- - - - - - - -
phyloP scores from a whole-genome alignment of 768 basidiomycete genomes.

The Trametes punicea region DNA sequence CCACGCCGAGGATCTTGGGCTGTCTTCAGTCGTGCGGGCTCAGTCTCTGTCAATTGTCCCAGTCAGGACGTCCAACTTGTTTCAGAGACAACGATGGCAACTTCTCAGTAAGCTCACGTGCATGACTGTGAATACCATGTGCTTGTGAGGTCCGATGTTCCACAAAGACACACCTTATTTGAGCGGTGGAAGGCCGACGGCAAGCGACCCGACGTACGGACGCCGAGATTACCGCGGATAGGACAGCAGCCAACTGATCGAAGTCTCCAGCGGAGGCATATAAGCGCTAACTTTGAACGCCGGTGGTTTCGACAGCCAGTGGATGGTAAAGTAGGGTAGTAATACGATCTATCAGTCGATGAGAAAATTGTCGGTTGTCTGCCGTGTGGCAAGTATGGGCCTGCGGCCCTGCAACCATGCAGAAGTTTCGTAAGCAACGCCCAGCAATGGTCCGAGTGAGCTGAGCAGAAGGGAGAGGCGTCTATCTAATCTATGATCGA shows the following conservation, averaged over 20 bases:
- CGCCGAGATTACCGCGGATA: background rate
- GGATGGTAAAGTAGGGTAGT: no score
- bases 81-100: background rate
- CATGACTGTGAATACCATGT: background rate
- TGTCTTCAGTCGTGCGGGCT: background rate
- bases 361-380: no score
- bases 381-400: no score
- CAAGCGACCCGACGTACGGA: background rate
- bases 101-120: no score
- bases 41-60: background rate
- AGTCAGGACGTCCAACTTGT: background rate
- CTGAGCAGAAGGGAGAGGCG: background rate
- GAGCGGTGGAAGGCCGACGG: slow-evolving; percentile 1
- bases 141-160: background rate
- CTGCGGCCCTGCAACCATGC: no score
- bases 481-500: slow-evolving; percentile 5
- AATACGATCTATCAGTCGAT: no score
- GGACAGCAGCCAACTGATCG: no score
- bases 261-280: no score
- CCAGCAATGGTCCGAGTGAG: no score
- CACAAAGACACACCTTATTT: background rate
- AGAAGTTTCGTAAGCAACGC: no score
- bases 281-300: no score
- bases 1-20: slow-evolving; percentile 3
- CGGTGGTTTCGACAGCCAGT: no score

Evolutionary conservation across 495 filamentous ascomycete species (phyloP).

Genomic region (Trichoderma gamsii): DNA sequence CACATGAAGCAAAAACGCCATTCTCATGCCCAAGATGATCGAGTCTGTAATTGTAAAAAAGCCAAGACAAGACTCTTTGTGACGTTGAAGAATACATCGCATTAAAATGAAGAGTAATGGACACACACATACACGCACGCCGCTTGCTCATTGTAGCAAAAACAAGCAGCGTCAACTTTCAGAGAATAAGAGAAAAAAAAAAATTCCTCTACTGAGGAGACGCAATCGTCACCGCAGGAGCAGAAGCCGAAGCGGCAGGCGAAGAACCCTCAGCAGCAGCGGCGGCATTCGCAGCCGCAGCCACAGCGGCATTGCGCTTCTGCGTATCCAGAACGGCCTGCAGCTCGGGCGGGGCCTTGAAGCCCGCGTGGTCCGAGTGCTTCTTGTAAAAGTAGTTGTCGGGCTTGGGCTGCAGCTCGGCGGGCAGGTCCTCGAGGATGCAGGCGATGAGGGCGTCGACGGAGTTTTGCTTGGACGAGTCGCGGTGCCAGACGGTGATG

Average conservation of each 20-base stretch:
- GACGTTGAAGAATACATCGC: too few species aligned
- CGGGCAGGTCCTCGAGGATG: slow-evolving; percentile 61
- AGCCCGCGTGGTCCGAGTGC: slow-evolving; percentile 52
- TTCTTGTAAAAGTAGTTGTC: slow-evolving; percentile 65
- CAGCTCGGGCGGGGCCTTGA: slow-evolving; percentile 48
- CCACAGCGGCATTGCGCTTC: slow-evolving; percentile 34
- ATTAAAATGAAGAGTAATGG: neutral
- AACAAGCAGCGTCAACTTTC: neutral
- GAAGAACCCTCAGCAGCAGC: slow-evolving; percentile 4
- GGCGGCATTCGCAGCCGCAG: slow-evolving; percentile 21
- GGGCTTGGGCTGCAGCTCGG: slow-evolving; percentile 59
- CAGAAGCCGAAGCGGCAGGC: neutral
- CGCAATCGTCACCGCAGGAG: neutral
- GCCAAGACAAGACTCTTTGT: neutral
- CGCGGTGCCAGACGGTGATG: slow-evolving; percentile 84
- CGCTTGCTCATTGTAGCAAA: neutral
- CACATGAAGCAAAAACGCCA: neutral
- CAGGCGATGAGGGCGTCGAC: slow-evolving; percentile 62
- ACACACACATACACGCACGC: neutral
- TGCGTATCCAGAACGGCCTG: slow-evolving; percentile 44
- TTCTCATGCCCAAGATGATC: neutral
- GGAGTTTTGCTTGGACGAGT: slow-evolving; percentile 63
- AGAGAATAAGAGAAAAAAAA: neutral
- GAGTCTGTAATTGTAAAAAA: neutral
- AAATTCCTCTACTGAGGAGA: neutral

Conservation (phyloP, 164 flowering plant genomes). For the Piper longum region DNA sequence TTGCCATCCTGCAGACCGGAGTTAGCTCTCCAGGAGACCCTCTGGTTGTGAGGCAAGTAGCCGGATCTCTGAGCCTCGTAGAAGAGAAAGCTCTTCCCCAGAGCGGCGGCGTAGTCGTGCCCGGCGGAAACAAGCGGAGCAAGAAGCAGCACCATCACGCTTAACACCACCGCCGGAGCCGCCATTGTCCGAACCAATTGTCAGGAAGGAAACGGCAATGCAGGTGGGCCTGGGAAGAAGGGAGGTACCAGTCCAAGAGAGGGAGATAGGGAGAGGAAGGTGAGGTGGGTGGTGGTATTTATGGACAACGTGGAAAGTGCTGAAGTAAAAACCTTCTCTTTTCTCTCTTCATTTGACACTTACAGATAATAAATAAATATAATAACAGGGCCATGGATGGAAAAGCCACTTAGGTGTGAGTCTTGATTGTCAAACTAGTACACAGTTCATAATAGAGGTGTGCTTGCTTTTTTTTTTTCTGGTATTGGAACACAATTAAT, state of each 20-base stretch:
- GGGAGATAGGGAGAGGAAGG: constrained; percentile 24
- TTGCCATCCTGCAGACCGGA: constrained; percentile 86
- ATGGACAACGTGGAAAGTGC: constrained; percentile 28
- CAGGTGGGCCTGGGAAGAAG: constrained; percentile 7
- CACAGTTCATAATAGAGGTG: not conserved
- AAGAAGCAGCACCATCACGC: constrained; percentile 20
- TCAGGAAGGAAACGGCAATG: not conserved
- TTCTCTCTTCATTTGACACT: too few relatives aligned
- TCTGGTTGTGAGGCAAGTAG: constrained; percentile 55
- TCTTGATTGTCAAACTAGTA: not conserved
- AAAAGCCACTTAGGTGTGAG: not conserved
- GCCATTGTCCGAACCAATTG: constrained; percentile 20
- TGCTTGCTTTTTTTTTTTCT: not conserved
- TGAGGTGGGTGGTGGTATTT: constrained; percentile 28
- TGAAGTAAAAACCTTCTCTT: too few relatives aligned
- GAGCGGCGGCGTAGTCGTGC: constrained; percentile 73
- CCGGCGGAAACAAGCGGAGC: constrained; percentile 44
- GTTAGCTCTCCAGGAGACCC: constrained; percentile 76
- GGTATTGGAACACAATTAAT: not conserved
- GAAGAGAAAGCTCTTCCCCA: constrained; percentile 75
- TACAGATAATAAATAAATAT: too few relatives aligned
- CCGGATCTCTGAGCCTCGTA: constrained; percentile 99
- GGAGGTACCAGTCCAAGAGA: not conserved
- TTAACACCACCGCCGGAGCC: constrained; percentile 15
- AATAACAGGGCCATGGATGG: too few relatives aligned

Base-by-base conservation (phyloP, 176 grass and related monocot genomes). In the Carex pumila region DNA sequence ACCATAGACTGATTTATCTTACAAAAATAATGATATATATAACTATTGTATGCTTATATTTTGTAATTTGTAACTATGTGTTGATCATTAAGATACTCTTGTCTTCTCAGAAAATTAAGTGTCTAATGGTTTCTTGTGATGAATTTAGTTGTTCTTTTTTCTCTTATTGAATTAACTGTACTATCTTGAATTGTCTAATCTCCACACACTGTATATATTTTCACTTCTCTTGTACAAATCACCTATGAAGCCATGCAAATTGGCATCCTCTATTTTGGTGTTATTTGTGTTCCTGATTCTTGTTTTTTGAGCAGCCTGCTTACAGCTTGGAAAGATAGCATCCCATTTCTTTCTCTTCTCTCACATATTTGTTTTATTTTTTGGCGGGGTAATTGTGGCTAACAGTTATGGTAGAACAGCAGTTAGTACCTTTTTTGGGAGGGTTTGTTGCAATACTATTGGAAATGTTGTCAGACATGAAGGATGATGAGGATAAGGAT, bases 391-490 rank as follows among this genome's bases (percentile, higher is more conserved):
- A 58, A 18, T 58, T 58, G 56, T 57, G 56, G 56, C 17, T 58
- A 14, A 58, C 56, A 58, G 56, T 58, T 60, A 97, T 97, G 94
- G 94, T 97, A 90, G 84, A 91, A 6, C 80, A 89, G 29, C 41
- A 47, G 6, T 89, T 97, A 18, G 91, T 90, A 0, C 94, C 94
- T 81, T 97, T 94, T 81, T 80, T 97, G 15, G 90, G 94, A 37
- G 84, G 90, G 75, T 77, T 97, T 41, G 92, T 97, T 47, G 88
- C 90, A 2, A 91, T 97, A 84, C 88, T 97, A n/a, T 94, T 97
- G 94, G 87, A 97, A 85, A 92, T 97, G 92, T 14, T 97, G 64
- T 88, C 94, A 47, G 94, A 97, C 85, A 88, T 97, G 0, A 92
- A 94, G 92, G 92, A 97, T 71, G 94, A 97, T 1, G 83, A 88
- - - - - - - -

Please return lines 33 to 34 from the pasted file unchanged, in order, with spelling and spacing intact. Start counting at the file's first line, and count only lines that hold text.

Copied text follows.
- AGCCCGCGTGGTCCGAGTGC: slow-evolving; percentile 52
- TTCTTGTAAAAGTAGTTGTC: slow-evolving; percentile 65